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PORTRAITS OF THE DUKE AND DUCHESS OF WINDSOR
From his birth as the eldest son of King George V, Edward, Prince of Wales basked in the limelight. Dashingly handsome, impeccably dressed, photogenic, enormously charming, an articulate speaker and a consummate sportsman, he stood in contrast with his beloved, but reserved father.
Edward, as future monarch, followed the dynastic iconographic tradition of being photographed in the military regalia of the Armed Services of the Empire. Offered here [lot 156 and 157] are excellent examples of such depictions in which Edward is clad in the uniform of Admiral of the Royal Navy and as Colonel-in-Chief of the Seaforth Highlanders.
King George V died on 21 January 1936 and Edward succeeded him as King Edward VIII. The Coronation was planned for the year-end, but almost immediately, Edward and Prime Minister Baldwin began a behind-the-scenes duel over whether the King [in spite of his status as head of the Church in England] would be allowed to marry Wallis Simpson, the still-married American divorcee Edward had met in 1931. The Man Ray diptych [lot 158] was taken at the height of the crisis in Paris.
Confident of his immense popularity, Edward fully believed for a good part of 1936 that he would prevail over Baldwin. Wallis, perhaps more presciently, wrote the prophetic inscription on the full length Man Ray portrait [lot 158]: "Coming Events Cast Their Shadows Before Them. Wallis- Paris -1936."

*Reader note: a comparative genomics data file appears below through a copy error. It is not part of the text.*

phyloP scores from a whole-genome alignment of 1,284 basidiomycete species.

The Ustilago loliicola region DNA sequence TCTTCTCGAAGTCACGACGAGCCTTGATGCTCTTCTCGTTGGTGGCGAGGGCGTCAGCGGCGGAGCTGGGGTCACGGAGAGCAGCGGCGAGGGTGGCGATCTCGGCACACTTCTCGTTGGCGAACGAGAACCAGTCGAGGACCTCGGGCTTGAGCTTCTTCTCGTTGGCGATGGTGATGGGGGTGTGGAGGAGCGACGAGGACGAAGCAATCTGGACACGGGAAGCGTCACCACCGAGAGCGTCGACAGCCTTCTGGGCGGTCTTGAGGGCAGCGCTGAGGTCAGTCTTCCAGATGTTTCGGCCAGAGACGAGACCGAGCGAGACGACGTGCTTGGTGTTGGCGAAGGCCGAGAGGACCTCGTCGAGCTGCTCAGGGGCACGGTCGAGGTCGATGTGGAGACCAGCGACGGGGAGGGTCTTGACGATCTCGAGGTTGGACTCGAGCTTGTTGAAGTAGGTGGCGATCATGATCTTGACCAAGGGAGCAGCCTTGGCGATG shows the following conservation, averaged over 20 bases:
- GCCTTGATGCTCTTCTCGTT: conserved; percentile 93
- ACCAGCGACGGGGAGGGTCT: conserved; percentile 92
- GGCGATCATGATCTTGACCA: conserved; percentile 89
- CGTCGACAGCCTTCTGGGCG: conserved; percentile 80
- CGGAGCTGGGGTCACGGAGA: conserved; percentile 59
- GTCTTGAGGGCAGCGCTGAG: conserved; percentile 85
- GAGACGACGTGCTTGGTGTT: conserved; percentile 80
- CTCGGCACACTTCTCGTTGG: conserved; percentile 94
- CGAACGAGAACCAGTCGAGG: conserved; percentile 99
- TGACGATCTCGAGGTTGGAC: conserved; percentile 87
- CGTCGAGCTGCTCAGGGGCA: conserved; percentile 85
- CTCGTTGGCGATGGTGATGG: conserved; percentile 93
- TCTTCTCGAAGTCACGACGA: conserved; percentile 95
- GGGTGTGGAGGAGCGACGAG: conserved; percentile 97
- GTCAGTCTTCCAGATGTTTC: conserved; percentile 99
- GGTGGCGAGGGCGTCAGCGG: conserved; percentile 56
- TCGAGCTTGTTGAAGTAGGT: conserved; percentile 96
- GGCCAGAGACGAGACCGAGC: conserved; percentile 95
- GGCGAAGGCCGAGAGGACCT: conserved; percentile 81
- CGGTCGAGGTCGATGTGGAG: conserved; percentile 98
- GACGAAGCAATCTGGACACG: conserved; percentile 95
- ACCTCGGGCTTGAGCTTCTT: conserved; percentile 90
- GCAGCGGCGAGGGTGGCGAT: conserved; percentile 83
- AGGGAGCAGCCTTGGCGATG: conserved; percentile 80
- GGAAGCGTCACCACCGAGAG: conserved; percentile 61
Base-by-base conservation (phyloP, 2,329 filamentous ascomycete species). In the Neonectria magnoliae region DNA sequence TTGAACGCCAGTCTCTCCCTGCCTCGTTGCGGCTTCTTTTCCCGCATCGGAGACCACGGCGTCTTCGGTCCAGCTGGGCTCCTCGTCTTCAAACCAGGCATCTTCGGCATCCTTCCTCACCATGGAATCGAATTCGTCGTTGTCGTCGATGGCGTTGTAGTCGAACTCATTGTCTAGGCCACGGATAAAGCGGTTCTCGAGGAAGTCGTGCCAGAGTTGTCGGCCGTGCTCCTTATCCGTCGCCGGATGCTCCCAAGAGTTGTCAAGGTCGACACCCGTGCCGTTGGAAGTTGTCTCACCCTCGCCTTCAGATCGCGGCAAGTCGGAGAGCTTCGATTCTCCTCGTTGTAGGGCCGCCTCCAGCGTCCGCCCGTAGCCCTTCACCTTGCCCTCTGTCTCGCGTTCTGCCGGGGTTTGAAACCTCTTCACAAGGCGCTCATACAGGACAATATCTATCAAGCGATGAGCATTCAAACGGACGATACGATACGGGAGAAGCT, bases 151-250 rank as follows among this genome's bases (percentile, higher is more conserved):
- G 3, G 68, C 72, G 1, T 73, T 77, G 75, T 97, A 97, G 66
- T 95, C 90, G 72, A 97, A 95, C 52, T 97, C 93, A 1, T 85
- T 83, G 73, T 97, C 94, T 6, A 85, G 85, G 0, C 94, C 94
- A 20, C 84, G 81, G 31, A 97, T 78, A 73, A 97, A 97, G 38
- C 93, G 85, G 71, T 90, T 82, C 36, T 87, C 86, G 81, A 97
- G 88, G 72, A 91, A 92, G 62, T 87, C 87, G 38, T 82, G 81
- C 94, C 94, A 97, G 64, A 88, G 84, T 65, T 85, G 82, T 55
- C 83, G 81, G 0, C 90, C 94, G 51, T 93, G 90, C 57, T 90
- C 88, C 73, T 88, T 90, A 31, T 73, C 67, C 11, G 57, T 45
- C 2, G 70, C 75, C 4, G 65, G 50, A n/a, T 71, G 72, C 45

Edward lost the duel with Baldwin and abdicated the throne in December. His poignant radio address began with prose never before used by a monarch: "At long last, I am able to say a few words of my own. I have never wanted to withhold anything." The short speech climaxed with his unforgettable cri de coeur: "But you must believe me when I tell you that I have found it impossible to carry the heavy burden of responsibility and to discharge my duties as King as I would wish to do without the help and support of the woman I love."
As the Duke and Duchess of Windsor, the couple remained in the public eye for much of their lives, as glamorous deans of the jet set and fashion arbiters. They were photographed repeatedly together, but their famous portrait by Avedon [lot 159] is perhaps the most revealing of their personalities at a mature stage of life. Their position as royal taste-makers extraordinaire was reflected by the enormous interest in and high prices realised by their collections: from the fabled jewels of the Duchess, to the Duke's humblest pair of slippers.
In view of the later history of the Monarchy, Edward and Wallis' unorthodox yet passionate relationship might have been presciently "modern" and decades ahead of its time.